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GCN : November 2012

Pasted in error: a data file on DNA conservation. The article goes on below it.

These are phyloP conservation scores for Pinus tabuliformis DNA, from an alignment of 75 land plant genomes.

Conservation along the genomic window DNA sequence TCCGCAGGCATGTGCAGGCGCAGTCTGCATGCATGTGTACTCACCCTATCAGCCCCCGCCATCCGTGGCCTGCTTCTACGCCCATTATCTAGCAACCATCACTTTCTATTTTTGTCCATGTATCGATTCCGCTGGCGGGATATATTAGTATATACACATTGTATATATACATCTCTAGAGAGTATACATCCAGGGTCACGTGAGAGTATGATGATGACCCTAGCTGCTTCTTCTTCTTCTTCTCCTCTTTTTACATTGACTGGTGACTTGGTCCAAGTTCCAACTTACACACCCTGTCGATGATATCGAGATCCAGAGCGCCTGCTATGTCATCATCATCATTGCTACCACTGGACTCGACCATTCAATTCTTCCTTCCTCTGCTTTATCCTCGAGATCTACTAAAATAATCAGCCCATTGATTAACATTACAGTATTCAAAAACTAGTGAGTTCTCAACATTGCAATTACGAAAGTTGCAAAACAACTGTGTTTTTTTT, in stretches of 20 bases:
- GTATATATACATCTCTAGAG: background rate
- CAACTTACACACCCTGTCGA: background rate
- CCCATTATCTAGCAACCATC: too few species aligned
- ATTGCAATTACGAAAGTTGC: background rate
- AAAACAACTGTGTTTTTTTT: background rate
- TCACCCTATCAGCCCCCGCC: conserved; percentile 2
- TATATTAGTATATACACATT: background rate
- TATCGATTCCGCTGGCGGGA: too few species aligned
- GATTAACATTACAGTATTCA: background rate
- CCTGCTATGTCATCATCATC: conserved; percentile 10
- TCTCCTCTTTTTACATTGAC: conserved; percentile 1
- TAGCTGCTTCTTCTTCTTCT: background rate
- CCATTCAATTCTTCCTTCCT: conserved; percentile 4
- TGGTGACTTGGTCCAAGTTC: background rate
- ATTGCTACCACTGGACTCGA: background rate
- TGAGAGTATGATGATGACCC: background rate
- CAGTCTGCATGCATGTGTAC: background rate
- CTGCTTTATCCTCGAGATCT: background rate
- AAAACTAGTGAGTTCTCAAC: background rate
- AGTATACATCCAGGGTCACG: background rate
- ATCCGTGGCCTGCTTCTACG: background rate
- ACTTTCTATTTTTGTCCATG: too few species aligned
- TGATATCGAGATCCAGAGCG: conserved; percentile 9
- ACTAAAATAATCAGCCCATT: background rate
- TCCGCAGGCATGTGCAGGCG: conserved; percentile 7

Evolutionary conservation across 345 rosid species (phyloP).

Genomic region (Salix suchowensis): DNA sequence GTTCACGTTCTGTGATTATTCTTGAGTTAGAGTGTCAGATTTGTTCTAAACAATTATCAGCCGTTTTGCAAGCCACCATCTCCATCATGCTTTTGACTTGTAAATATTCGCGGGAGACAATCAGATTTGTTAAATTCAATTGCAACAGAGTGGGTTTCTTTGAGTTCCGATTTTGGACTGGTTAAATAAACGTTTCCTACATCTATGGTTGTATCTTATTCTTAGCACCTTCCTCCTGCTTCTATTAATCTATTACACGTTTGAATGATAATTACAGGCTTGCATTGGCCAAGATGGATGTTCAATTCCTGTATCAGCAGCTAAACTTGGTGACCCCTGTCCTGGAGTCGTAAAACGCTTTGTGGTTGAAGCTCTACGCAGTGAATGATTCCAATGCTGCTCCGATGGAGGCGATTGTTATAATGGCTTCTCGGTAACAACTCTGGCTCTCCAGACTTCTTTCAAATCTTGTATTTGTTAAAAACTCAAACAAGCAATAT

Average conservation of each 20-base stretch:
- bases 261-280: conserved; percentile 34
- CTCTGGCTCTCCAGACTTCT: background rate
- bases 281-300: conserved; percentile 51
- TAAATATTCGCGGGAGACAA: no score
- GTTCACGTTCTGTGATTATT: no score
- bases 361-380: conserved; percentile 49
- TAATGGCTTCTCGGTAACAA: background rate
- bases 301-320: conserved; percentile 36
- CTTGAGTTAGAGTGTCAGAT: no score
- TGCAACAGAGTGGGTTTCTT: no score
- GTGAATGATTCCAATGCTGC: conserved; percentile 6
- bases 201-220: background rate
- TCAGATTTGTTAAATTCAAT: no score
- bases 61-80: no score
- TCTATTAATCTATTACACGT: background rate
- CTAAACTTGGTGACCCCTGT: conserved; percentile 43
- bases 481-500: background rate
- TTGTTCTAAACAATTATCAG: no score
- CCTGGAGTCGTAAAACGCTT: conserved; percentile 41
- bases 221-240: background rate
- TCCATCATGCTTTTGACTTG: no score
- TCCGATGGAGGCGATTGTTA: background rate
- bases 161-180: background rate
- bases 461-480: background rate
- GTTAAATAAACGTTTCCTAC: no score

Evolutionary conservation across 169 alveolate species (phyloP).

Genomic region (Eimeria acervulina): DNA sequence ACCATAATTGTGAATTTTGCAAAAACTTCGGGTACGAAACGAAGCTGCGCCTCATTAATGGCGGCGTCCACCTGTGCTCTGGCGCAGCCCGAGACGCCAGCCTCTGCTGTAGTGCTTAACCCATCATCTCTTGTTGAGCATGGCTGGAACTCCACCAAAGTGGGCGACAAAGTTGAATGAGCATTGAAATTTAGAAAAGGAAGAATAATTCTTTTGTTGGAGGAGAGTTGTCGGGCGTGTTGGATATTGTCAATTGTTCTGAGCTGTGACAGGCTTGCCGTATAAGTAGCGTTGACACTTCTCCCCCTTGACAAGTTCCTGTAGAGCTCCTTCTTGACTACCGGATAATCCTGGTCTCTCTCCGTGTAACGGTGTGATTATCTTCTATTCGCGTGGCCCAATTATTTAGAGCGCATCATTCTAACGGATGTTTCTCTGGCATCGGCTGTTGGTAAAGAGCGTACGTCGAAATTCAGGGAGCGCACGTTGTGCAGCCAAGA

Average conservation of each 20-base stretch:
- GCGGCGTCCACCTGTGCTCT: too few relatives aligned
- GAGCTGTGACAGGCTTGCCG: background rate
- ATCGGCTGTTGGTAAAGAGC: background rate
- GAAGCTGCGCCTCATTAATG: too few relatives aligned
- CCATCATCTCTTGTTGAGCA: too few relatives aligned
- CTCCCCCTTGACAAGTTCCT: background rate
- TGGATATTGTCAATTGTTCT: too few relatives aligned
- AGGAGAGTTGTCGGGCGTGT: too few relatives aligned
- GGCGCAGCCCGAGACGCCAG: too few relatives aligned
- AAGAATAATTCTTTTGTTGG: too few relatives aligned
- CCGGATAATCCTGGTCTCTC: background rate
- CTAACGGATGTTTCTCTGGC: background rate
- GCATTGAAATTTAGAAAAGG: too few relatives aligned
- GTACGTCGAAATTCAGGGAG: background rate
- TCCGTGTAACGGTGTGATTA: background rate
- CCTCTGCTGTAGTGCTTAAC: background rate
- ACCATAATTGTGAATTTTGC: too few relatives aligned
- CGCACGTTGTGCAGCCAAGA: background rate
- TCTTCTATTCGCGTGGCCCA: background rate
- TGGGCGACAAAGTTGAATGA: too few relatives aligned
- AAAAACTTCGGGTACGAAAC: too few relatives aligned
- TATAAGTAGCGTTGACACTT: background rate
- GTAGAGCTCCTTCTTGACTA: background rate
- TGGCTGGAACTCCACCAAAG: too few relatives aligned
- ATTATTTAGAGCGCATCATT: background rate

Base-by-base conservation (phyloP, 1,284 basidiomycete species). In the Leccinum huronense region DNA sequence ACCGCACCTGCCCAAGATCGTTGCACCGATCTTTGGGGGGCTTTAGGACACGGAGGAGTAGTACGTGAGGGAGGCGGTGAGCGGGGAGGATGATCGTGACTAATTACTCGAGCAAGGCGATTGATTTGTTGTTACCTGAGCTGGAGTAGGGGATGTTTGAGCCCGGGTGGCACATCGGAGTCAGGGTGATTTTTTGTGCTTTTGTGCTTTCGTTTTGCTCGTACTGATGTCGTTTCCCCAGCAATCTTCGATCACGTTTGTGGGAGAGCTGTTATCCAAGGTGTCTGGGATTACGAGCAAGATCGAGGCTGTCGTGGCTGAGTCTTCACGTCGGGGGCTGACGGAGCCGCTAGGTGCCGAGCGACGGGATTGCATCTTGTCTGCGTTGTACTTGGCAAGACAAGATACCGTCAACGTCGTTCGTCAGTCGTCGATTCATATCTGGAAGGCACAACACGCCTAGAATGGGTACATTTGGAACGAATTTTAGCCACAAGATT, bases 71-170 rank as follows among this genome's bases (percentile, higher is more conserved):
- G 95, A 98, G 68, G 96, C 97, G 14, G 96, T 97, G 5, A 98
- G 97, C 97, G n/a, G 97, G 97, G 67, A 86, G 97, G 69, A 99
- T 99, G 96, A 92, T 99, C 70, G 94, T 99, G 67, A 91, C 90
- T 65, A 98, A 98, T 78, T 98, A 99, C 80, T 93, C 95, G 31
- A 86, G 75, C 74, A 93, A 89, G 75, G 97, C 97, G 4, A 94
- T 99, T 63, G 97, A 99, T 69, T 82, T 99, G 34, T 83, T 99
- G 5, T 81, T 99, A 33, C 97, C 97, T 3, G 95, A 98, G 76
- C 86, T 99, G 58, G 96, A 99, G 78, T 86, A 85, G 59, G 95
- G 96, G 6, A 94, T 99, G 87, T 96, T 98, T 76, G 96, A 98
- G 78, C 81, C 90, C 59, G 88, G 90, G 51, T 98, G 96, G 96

AT A RECENT company conference, Oracle CEO Larry Ellison officially became a "cloud convert," announcing an array of cloud offerings, including Infrastructure-as-a- Service (IAAS), private cloud and a multi-tenant or "cloud" version of the Oracle 12c Database. These developments are indicators that cloud com- puting is shifting to a new level of acceptance, adoption and competition, pushing government agencies and commercial firms further along several waves of cloud adoption. Public-sector agencies are among those driving the move to the cloud, with initiatives ranging from the Obama ad- ministration's Cloud First im- perative to a variety of cloud computing plans by cities. But how much impact have they had on overall cloud computing trends? Here's a look at four distinct waves of cloud adoption and some thoughts on when or if they will hit a tipping point. 1. THE "STARTUP" This wave is composed of start-up firms launching interactive "Web 2.0" sites that can scale in both capac- ity and cost as their user base scales. The primary driver for this group is metered billing because it best fits their busi- ness model. Evidence of this is seen when any major cloud provider goes down and knocks out a huge swath of our favorite Internet sites. 2. THE "COMMODITY" Composed of government and industry organizations primarily interested in reduc- ing data center costs via IAAS clouds. This wave will witness a growth and consolidation of IAAS providers (evidenced by Go Daddy recently dropping out of this space) and eventual- ly culminate in either de-facto or formal IAAS standards. 3. THE "CONSUMER" This wave is composed of aver- age individuals --- including government employees --- who subscribe to cloud services directly without knowing or caring how it works. A recent Citrix Cloud Survey found that 51 percent of respondents be- lieve that stormy weather would interfere with their cloud com- puting. When this wave swells in earnest, that percentage will be reduced dramatically. 4. THE "ENTERPRISE" This wave will occur when all agencies and commercial firms target the majority of their IT development, includ- ing mission critical applica- tions, to a cloud platform. If the cloud is to fulfill its prom- ise of becoming a "computing utility" similar to electric grid providers, consumers and governments will then have no fear of switching providers. It should be clear that each of these waves of adopters supports the next wave. If you plotted these waves as normal distributions, with the Y-axis being adoption and the X-axis being time, you could draw a line at Time T where all four waves intersect somewhere in their lifecycle. At that point --- where all of these waves of adop- tion are either continuing or have begun --- that will be the tipping point where the cloud becomes the dominant computing platform. Today we are at the zenith of Wave 1, about 15 percent to 25 percent into Wave 2 and at the starting point of Wave 3. Of course, there is the pos- sibility that either a catalyst or disruptive event could hasten or hinder any or all of these waves and thereby hasten or hinder the cloud tipping point. While US and European governments are trying to play the role of catalyst, the evidence shows that the first two waves have been and are progressing with almost no influence or acceleration from their participation. The marketplace of providers and mindshare of developers is the only thing currently influ- encing these trends. Given that cloud interoperability is crucial to the government, being part of the fourth wave of adoption may be later than they hoped for. • --- Michael C. Daconta (md- email@example.com) is vice president of advanced technology at InCadence Stra- tegic Solutions. HOW CLOSE IS YOUR AGENCY TO CLOUD'S TIPPING POINT? GCN NOVEMBER 2012 • GCN.COM 19 WHAT ARE THE CLOUD WAVE TIPPERS? Here's a look at the key drivers that could provide the tipping point for greater cloud acceptance, adoption and competition: The "Startup" Wave -- The primary driver for this group is metered billing because it best fits their business model. Evidence of this is seen when any major cloud provider goes down and knocks out a huge swathe of our favorite Internet sites. The "Commodity" Wave -- The primary drivers of this wave are data center self-service and data center consolidation. This group will witness a growth and consolidation of IAAS providers and eventually culminate in either de-facto or formal IAAS standards. The "Consumer" Wave -- The drivers are multiple devices --tablets, smartphones, cars, sensors, etc. -- and the desired simplicity of them all seamlessly working together. The "Enterprise" Wave -- The key drivers are cloud interoperability and reliability. If the cloud is to fulfill its promise of a "comput- ing utility" similar to the electric grid businesses, consumers and governments will then have no fear of switching providers. REALITY CHECK BY MICHAEL DACONTA